General Practitioners


Employment Prospects


Approximately 126,600 general practitioners are employed in the United States. General practitioners may choose to open a solo private practice, join a partnership or group practice, or take a salaried job in a clinic or managed care (HMO or PPO) network. Salaried positions are also available with state and federal agencies (including the Department of Veterans Affairs), hospitals, neighborhood health centers, nursing homes, community health centers, urgent care centers, and the military. Other physicians may decide to teach at medical schools or university hospitals.

The majority of physicians practice in urban areas, near hospitals and educational centers. Therefore, competition for patients is likely to be higher in these areas. In contrast, rural communities and small towns are often in need of doctors and may be promising places for young physicians to establish practices.

Starting Out

Many new physicians choose to join existing practices instead of attempting to start their own. Establishing a new practice is costly, and it may take time to build a patient base. In a clinic, group practice, or partnership, physicians share the costs for medical equipment and staff salaries, as well as establish a wider patient base.

General practitioners who hope to join an existing practice may find leads through their medical school or residency. During these experiences, they work with many members of the medical community, some of whom may be able to recommend them to appropriate practices.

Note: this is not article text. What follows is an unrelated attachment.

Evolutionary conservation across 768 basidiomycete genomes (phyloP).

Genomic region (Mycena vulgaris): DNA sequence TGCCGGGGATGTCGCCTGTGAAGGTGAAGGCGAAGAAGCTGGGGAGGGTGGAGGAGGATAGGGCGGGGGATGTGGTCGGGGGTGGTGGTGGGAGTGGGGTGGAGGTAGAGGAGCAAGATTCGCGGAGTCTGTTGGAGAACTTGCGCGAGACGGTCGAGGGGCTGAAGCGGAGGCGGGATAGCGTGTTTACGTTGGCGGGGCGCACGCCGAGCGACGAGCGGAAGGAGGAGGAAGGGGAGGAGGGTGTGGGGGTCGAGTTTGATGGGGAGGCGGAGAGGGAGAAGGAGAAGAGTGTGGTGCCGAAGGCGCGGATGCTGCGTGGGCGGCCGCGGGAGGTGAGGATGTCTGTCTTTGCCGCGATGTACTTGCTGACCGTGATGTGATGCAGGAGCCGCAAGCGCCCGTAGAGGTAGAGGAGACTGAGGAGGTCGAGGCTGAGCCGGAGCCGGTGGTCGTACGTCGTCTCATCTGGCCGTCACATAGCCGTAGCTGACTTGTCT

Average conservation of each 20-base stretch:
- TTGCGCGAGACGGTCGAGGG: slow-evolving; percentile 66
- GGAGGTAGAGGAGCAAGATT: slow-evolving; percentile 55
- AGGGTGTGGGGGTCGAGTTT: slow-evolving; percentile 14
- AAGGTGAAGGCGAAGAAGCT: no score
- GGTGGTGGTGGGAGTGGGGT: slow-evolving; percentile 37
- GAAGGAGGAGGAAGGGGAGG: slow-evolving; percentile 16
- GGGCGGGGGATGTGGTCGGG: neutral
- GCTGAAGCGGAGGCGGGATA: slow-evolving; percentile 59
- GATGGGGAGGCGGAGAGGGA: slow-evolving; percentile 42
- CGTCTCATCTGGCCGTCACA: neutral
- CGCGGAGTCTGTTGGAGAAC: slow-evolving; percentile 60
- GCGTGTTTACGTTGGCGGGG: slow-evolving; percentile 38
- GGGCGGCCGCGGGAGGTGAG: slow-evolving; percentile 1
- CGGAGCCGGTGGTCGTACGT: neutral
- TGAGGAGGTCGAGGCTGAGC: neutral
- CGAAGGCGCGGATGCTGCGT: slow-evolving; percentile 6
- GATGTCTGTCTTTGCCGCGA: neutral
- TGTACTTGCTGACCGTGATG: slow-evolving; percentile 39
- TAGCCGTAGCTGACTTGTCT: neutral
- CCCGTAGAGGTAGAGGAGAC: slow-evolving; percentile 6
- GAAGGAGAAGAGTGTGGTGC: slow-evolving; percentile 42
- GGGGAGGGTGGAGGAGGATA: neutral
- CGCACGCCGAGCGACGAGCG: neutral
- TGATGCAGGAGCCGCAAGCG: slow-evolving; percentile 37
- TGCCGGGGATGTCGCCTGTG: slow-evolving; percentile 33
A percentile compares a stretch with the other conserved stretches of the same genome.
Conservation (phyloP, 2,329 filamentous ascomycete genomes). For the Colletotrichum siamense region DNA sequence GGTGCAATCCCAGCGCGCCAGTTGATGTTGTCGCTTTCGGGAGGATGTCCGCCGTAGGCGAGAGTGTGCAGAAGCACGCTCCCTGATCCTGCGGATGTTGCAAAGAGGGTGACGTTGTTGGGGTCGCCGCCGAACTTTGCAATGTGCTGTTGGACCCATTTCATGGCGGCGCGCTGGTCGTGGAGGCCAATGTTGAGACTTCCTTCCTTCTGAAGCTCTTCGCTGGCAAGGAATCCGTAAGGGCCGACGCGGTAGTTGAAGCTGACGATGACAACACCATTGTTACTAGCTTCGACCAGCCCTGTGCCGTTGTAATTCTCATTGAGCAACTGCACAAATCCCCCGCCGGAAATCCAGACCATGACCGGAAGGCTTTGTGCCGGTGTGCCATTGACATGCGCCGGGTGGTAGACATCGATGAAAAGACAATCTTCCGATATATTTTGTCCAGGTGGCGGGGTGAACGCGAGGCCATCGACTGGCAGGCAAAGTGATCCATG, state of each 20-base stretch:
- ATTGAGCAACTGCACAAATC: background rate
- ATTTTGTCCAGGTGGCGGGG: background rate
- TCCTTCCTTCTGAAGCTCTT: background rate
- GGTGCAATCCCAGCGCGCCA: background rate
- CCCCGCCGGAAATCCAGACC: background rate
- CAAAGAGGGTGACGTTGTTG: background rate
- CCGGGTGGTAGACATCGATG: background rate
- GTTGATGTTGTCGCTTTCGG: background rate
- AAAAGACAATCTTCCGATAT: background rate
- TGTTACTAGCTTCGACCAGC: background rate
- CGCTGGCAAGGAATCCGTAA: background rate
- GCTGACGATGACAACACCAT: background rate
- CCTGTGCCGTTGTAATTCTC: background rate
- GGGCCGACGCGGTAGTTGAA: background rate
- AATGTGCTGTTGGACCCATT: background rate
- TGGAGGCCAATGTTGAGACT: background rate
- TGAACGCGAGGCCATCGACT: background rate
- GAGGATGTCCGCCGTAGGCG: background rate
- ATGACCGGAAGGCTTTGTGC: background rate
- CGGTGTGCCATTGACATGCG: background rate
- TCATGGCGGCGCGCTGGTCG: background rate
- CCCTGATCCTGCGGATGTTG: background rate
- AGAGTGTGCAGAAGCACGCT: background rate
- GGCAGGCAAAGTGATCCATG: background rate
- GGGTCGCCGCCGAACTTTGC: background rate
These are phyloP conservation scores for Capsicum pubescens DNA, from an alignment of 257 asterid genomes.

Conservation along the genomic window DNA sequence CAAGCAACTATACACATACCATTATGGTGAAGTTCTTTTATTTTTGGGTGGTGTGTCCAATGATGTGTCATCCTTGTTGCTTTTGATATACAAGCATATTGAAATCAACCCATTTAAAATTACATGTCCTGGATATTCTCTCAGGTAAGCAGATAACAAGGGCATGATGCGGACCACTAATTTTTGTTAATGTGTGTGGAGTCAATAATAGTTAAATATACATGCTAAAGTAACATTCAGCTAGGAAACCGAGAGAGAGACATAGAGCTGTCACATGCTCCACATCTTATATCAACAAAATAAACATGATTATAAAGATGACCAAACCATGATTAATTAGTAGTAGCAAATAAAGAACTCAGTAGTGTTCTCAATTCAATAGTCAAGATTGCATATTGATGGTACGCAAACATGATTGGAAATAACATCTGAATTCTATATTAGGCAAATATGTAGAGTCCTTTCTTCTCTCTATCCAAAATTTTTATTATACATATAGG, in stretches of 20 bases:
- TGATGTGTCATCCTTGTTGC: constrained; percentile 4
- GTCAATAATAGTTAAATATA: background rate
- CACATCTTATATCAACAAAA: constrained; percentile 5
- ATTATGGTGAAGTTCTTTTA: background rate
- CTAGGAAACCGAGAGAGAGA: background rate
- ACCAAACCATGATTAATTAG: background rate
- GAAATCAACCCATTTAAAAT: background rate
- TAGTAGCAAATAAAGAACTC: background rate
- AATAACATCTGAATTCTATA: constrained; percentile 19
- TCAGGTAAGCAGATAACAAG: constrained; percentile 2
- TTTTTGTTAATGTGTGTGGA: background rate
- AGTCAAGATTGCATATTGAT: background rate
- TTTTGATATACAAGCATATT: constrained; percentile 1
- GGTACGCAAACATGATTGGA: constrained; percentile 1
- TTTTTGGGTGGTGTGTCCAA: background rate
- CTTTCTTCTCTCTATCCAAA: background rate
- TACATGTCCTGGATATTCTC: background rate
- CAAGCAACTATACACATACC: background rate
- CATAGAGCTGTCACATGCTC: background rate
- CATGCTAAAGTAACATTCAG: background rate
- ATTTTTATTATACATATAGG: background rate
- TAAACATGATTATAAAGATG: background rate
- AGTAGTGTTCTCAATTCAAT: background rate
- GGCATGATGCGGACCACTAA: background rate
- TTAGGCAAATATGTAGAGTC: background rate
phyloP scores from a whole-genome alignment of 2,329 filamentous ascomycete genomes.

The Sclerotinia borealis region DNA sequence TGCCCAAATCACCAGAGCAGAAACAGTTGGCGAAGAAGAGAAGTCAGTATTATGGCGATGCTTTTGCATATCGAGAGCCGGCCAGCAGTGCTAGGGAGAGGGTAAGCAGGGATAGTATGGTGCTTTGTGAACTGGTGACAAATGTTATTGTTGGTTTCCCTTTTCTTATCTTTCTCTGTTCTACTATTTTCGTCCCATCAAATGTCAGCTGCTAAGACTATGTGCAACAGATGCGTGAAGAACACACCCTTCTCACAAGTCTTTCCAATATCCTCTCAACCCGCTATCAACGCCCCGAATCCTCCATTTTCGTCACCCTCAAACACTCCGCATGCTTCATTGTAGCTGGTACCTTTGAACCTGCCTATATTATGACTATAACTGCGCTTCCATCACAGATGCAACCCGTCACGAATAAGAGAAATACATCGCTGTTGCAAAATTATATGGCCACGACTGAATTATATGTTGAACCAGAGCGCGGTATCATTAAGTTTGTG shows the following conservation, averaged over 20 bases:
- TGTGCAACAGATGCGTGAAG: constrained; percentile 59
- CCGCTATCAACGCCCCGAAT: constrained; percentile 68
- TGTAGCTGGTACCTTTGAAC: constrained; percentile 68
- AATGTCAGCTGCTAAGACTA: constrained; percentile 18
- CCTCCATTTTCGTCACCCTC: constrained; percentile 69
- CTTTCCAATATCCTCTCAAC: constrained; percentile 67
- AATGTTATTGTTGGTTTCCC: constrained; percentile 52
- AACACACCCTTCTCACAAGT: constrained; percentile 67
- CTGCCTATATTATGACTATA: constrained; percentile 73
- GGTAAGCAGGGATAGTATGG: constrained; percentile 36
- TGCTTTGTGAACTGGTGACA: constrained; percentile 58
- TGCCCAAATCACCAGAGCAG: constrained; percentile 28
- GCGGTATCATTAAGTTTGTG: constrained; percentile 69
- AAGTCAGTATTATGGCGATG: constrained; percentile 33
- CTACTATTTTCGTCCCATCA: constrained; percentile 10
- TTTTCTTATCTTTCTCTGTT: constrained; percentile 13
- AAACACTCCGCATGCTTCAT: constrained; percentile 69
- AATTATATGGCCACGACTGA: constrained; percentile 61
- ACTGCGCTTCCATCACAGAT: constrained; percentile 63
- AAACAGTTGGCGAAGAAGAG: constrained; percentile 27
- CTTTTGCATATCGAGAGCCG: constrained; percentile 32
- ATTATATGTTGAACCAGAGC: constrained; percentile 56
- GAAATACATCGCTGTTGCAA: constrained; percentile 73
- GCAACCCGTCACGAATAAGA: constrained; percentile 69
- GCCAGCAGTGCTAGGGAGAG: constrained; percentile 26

Another approach would be to check the various medical professional journals, which often run ads for physician positions. Aspiring physicians can also hire a medical placement agency to assist them in the job search.

Physicians who hope to work for a managed care organization or government sponsored clinic should contact the source directly for information on position availability and application procedures.

Advancement Prospects

There are few advancement possibilities for general practitioners. Like most other physicians, these doctors stay in their field, building their practices until retirement. As they build their patient bases and reputations, their practices become larger and their incomes steadily increase. For those who work in a large group practice, advancement may come in the form of opening a private practice.

Some general practitioners decide to pursue a teaching or research career at a college or university. Generally, these doctors first earn a Ph.D. in the sciences.

Tips for Entry

Join the American Academy of Family Physicians, American Medical Association, and the American Osteopathic Association to access career information, job listings, publications, and continuing education and networking opportunities.

Visit for job listings.

Read American Family Physician and Family Practice Management (both available at and Annals of Family Medicine ( to learn more about the field. 

Become certified by the American Board of Family Medicine (ABFM) in order to show potential employers that you have met the highest standards established by your profession.